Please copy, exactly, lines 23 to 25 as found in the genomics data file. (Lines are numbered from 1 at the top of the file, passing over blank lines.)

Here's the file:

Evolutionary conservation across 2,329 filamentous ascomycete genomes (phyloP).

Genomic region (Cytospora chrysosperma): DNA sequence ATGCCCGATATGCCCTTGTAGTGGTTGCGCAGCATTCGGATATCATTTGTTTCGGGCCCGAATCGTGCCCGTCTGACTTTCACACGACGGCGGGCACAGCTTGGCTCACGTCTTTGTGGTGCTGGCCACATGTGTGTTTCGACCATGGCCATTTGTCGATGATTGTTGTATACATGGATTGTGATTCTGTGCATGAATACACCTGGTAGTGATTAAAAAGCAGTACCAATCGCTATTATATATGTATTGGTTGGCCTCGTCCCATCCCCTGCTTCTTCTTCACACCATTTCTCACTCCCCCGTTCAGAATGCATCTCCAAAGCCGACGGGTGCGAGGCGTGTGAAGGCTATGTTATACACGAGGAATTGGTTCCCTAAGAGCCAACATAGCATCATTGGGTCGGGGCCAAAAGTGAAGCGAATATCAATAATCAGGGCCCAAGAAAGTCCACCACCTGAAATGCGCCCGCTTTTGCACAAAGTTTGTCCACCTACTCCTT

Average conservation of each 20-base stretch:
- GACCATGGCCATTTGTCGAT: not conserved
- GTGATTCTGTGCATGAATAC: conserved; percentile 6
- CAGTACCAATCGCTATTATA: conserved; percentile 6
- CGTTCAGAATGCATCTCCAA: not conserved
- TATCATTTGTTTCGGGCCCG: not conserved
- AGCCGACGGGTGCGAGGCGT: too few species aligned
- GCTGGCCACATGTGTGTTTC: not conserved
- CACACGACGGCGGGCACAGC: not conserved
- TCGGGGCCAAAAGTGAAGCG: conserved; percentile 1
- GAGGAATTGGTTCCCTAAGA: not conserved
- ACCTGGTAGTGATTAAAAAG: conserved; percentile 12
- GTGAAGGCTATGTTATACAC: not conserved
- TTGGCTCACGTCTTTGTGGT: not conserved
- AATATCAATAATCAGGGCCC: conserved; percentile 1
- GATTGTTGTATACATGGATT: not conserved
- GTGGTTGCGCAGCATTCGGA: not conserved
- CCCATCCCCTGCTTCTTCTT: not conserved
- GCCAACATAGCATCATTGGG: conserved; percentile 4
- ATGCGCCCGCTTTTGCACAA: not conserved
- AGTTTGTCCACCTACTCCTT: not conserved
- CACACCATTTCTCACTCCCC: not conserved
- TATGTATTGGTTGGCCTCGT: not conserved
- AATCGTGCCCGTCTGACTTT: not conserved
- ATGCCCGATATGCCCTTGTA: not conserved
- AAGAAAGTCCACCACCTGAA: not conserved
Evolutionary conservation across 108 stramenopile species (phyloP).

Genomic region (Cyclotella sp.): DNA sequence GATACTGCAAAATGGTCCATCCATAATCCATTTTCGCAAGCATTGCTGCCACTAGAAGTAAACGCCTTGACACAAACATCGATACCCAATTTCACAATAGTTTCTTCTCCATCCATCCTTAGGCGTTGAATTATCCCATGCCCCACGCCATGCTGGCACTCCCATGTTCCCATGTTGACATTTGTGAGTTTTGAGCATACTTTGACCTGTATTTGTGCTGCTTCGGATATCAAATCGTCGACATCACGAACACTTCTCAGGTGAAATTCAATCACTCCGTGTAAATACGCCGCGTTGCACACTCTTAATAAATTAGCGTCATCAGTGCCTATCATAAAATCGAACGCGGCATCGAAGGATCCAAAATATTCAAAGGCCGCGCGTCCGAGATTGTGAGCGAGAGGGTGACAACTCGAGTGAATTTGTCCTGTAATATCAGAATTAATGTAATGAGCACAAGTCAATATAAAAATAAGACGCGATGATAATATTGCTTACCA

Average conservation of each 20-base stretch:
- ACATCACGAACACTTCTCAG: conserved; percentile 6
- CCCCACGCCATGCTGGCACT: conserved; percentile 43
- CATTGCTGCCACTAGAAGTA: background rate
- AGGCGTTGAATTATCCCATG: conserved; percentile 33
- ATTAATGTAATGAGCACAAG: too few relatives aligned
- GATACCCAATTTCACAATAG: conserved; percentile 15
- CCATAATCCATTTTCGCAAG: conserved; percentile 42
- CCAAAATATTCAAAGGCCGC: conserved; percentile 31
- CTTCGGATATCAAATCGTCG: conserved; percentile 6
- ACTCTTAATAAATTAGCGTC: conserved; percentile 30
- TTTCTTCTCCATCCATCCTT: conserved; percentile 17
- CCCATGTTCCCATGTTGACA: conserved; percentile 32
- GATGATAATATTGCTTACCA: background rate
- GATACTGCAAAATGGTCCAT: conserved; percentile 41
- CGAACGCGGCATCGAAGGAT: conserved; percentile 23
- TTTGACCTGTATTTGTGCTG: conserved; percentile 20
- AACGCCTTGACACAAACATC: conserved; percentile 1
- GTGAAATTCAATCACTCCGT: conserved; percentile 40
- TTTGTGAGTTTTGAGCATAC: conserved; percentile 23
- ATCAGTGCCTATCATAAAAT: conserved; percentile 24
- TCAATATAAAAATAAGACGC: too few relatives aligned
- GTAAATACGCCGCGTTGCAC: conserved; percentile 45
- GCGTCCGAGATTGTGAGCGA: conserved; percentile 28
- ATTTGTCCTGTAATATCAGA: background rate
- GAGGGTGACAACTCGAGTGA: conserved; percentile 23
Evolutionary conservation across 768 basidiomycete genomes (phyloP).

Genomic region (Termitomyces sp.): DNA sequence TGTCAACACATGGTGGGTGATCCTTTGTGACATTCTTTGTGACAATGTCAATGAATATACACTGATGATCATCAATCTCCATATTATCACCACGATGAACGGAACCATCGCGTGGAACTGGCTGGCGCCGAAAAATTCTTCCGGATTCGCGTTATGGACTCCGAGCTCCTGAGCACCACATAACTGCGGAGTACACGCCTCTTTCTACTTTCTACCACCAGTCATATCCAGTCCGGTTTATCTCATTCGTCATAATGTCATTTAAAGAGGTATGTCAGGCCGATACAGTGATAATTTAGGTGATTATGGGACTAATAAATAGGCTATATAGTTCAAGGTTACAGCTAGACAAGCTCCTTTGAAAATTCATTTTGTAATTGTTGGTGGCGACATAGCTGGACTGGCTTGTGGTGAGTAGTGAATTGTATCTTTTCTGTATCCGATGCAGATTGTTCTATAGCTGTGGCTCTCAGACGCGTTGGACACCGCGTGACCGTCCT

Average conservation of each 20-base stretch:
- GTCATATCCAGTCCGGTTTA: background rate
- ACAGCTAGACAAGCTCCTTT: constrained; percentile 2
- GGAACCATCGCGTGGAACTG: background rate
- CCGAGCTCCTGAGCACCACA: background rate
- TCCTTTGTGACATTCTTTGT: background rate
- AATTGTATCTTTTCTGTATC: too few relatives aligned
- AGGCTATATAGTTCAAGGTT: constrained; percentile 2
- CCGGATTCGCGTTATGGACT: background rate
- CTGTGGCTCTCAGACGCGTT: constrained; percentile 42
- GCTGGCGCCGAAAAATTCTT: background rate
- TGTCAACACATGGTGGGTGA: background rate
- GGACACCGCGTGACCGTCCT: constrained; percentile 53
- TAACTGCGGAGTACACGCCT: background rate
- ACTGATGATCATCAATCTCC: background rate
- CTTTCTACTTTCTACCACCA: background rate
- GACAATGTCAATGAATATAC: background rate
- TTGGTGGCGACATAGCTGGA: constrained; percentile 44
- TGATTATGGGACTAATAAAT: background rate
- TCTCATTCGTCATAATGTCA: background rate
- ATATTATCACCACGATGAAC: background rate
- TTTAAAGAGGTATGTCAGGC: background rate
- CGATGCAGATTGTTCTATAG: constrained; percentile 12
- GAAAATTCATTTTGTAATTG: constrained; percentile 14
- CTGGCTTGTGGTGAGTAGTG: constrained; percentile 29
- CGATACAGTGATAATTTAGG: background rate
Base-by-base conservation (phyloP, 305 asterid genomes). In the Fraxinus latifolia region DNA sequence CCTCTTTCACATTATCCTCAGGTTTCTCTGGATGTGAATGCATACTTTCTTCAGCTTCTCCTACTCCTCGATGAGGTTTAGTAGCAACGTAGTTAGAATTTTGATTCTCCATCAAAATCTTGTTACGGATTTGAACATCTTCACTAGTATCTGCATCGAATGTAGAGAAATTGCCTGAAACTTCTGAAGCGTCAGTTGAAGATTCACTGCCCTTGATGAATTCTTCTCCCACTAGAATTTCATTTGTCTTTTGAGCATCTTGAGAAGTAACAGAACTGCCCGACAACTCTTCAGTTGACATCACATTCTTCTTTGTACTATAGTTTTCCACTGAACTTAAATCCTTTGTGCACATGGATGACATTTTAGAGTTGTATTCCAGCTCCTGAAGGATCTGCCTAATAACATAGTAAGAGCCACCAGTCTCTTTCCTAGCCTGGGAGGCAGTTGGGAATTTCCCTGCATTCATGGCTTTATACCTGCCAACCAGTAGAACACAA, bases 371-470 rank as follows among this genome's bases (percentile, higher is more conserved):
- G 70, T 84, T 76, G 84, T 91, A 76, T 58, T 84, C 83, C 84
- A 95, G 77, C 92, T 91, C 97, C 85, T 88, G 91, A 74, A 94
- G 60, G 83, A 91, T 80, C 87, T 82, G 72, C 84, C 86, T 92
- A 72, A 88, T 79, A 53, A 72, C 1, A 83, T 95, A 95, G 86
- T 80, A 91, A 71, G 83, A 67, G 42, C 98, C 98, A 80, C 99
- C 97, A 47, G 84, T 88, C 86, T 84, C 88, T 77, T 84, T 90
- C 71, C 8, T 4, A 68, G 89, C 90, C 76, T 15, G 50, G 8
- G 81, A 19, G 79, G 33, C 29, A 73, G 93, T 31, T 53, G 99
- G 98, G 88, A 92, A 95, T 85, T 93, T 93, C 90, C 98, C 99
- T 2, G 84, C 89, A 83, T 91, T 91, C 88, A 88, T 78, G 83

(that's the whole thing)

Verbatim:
- AGTTTGTCCACCTACTCCTT: not conserved
- CACACCATTTCTCACTCCCC: not conserved
- TATGTATTGGTTGGCCTCGT: not conserved